Health Benefits of Turmeric and a Pumpkin Turmeric Latte

Health Benefits of Turmeric and a Pumpkin Turmeric Latte

By Jill Rohlfs

If you are breathing and have access to the Internet (and you obviously do) then you’ll know about the turmeric craze! And I’m sure you’re aware of the pumpkin bandwagon everyone seems to hop on as soon as fall comes around.

If you can’t tell from my latest Instagram posts, I’m a big fan of pumpkin. I’m totally okay with being on this bandwagon! When you’re done here, go check out my pumpkin chocolate chip blender protein pancakes recipe. If you head over to that post, you’ll find out why pumpkin is exceptionally nutritious.

Likewise, I’m more than okay with contributing to the turmeric craze. There is a ton of science that backs up the benefits of turmeric (and especially curcumin) consumption. That being said…

  • Is it a panacea? Absolutely not.
  • Is it a good idea to incorporate turmeric into your diet? Sure, why not!
  • Is it necessary to be a healthy person? No way.


What is Turmeric?

Turmeric is the spice that gives curry its yellow hue. (It will also stain everything you know and love yellow. You’ve been warned.) Traditionally, it has been used in India for many generations as a spice and medicinal herb.


Turmeric contains powerful compounds called curcuminoids. The most potent and important curcuminoid is curcumin. Curcumin is the most active, medicinally powerful compound in turmeric. Long story short, it’s a very strong antioxidant and it has impressive anti-inflammatory properties.

That being said, you don’t get a lot of bang for your buck when it comes to cucrumin and turmeric. The curcumin content only accounts for about 3.14% of pure turmeric powder. Therefore, if you want to experience the full array of benefits, you should consider a supplement that contains significant amounts of curcumin.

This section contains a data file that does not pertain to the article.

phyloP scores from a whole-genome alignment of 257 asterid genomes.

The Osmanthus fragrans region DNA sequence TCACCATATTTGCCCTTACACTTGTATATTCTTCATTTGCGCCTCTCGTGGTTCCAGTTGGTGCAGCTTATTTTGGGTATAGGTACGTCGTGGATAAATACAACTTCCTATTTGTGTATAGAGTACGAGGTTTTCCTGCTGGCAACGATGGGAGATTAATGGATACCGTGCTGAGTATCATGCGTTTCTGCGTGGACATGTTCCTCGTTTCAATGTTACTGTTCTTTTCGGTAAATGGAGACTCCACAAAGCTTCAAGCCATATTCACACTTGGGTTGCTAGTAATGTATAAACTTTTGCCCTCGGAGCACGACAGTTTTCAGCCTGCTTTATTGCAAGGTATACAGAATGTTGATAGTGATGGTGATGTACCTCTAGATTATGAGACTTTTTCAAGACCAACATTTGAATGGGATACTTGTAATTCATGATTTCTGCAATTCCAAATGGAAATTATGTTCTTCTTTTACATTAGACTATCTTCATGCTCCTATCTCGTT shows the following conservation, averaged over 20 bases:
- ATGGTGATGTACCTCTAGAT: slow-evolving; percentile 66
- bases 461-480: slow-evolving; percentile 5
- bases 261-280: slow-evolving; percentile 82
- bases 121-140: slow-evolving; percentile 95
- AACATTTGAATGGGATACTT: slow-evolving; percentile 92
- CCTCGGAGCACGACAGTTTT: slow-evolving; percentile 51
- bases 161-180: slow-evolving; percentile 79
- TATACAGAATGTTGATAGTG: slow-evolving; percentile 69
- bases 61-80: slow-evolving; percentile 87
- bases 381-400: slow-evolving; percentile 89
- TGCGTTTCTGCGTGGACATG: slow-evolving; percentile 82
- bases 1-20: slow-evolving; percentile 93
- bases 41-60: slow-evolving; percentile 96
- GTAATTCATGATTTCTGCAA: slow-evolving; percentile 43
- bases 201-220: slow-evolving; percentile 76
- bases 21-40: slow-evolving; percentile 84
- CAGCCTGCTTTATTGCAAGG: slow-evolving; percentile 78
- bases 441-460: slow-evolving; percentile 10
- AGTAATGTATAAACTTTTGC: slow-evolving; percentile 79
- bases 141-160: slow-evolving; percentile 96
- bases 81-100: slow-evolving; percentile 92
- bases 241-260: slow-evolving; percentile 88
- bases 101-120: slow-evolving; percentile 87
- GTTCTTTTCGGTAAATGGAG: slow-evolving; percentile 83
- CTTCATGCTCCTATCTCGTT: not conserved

Yes, that means besides the taste, you likely won’t get a ton of benefit from this latte.

Absorption of Curcumin

You’ll notice that my recipe has coconut oil and black pepper in it. You might find that odd, but it isn’t an accident! Alone, curcumin is poorly absorbed and it needs a little help.

black pepper

Just like curcumin is found in turmeric, piperine is found in black pepper. Piperine has a lot of proven health benefits but the most significant here is its ability to improve the absorption of certain compounds – especially curcumin. Piperine has been shown to increase the bioavailability of curcumin by 2000%.

Curcumin is a fat-soluble polyphenolic pigment so it is best absorbed when consumed with fat. I usually use coconut oil or coconut milk if I have that lying around!

Curcumin for Athletes

As a runner, I try to incorporate as many anti-inflammatory foods into my diet as possible. Keeping that in mind, I don’t stress myself out by trying to eat only anti-inflammatory foods. (Even though I accidentally get a lot of them through my diet.) I try to stick to the anti-inflammatory foods that have a lot of research to back them up.